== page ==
Another DTP management service includes the DSTN managing unit 18 performing DTP network operations, network administration (which is essentially the same as described above), and/or network maintenance (which is essentially the same as described above). Network operations include, but are not limited to, authenticating user task processing requests (e.g., valid request, valid user, etc.), authenticating results and/or partial results, establishing DTP authentication credentials for user devices, adding/deleting components (e.g., user devices, DST execution units, and/or DST processing units) from the distributed computing system, and/or establishing DTP authentication credentials for DST execution units.

To support distributed task processing on stored data, the distributed computing system 10 has two primary operations: DST (distributed storage and/or task) management and DST execution on stored data. With respect to the DST execution on stored data, if the second type of user device 14 has a task request 38 for execution by the DSTN module 22, it sends the task request 38 to the DST processing unit 16 via its interface 30. An example of DST execution on stored data will be discussed in greater detail with reference to FIGS. 27-39. With respect to the DST management, it is substantially similar to the DST management to support distributed task processing on received data.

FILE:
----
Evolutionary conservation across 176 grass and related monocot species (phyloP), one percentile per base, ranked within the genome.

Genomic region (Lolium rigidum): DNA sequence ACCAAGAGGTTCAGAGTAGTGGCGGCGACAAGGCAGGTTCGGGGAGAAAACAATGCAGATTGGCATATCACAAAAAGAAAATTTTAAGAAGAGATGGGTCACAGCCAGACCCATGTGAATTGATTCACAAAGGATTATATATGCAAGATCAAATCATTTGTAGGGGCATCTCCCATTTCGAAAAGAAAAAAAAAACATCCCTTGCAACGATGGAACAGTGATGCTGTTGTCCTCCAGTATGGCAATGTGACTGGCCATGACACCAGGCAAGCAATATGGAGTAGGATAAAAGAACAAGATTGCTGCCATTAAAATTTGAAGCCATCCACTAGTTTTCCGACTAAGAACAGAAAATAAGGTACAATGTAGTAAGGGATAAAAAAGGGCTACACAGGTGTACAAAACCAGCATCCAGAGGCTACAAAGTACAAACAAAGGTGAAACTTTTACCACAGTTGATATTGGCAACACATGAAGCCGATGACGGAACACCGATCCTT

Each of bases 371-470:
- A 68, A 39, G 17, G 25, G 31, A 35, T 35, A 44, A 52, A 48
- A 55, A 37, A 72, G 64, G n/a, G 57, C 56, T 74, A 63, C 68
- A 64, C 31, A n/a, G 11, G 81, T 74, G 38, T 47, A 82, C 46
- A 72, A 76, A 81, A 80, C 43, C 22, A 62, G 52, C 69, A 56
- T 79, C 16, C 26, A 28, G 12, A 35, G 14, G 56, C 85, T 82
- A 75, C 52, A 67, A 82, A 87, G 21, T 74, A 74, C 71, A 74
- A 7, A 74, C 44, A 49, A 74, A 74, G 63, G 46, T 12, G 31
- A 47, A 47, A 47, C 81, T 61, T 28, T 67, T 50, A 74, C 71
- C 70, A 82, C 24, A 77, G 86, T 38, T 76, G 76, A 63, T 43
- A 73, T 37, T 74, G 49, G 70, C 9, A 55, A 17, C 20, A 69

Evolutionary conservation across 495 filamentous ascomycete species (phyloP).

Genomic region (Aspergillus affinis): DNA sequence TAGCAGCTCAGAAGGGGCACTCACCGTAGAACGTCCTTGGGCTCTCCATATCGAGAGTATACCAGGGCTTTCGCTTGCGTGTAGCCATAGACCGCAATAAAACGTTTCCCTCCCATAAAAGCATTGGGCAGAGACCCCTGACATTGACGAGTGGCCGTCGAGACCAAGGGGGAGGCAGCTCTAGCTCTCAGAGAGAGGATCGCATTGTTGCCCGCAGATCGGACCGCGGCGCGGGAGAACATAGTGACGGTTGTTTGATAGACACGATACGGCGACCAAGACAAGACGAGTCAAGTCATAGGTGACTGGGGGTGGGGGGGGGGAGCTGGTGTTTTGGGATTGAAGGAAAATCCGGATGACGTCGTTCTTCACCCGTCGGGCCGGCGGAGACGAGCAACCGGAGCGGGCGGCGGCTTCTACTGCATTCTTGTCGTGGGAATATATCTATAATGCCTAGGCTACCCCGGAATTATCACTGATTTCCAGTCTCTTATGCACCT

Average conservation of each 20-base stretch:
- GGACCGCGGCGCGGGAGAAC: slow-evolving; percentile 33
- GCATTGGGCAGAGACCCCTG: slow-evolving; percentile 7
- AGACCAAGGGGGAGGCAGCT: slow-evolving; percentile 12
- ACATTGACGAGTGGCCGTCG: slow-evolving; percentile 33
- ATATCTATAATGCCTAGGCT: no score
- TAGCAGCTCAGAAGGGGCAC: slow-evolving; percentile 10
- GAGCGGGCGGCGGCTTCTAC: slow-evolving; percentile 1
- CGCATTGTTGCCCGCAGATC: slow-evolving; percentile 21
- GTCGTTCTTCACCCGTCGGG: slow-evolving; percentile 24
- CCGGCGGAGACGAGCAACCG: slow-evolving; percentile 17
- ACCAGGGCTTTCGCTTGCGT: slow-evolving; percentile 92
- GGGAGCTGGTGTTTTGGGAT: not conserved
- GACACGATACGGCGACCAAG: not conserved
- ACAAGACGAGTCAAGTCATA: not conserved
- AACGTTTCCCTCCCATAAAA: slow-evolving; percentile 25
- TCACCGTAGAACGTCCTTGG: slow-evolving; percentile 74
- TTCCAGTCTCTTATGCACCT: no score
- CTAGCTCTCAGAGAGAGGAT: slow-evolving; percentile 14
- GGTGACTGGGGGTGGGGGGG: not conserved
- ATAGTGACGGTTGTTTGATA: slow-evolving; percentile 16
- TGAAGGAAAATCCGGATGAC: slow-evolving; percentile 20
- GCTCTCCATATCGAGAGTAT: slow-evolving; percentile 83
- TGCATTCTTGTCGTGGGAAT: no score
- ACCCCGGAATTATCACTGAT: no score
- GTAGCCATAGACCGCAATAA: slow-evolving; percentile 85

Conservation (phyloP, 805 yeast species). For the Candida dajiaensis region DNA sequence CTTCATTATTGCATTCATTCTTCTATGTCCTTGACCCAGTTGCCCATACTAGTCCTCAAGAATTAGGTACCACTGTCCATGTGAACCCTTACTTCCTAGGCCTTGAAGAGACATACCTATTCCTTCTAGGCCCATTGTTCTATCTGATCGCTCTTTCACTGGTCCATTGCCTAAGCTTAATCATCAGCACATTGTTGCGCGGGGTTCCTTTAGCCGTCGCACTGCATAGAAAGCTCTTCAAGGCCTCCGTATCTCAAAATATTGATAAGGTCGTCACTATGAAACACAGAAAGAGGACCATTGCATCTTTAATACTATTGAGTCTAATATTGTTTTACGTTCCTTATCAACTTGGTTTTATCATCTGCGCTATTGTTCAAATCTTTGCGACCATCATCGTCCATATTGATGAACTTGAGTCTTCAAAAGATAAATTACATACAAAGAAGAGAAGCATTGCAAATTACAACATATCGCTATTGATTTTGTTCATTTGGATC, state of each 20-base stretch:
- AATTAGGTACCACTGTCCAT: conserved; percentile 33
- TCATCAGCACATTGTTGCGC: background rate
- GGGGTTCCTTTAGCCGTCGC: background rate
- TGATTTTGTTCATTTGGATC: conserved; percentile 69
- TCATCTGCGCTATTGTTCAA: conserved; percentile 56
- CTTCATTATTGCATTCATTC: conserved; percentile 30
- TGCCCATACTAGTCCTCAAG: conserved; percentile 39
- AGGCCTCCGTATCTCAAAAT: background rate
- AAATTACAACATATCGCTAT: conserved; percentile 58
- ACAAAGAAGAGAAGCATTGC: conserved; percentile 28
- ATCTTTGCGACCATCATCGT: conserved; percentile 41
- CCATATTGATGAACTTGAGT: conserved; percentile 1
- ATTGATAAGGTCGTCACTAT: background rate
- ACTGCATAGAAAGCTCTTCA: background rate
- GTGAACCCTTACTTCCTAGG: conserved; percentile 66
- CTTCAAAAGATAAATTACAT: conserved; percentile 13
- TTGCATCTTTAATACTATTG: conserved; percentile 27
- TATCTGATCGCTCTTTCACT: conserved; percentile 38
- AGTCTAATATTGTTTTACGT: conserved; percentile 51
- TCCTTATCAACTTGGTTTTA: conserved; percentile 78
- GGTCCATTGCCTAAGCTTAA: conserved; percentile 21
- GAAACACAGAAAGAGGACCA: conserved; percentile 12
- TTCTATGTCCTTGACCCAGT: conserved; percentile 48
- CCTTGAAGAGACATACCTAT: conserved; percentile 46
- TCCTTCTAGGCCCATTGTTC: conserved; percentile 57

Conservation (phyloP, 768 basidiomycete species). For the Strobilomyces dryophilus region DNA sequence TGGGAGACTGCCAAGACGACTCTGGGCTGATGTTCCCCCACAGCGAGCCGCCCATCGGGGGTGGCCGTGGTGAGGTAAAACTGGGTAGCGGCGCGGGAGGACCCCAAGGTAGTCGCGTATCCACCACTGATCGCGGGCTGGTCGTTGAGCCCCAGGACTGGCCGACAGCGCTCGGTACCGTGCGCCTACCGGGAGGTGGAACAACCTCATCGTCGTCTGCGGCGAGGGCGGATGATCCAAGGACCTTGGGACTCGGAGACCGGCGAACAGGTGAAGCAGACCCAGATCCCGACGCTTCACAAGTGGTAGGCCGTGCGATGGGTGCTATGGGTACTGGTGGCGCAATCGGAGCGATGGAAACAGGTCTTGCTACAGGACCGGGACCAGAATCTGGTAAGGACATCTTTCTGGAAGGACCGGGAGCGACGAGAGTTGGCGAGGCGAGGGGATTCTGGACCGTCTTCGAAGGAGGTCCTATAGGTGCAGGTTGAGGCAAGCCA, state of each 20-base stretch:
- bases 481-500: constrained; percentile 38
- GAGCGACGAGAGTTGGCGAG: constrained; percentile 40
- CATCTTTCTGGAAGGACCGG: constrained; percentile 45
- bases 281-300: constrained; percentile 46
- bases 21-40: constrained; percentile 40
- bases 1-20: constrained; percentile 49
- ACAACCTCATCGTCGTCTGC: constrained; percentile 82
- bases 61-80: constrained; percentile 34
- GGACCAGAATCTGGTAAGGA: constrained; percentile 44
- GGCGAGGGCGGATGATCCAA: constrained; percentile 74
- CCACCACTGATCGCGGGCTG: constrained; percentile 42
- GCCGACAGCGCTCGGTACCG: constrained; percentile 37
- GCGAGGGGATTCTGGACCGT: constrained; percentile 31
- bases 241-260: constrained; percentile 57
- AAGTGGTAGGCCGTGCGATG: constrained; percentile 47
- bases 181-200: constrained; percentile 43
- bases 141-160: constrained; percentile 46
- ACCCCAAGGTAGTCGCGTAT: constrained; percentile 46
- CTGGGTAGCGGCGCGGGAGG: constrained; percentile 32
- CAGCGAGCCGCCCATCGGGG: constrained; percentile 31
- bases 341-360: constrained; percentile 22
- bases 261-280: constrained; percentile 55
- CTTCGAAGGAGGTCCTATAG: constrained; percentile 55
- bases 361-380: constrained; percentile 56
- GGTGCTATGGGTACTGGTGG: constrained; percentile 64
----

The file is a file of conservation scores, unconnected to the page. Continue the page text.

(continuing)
FIG. 2 is a schematic block diagram of an embodiment of a computing core 26 that includes a processing module 50, a memory controller 52, main memory 54, a video graphics processing unit 55, an input/output (IO) controller 56, a peripheral component interconnect (PCI) interface 58, an IO interface module 60, at least one IO device interface module 62, a read only memory (ROM) basic input output system (BIOS) 64, and one or more memory interface modules. The one or more memory interface module(s) includes one or more of a universal serial bus (USB) interface module 66, a host bus adapter (HBA) interface module 68, a network interface module 70, a flash interface module 72, a hard drive interface module 74, and a DSTN interface module 76.

The DSTN interface module 76 functions to mimic a conventional operating system (OS) file system interface (e.g., network file system (NFS), flash file system (FFS), disk file system (DFS), file transfer protocol (FTP), web-based distributed authoring and versioning (WebDAV), etc.) and/or a block memory interface (e.g., small computer system interface (SCSI), internet small computer system interface (iSCSI), etc.). The DSTN interface module 76 and/or the network interface module 70 may function as the interface 30 of the user device 14 of FIG. 1. Further note that the IO device interface module 62 and/or the memory interface modules may be collectively or individually referred to as IO ports.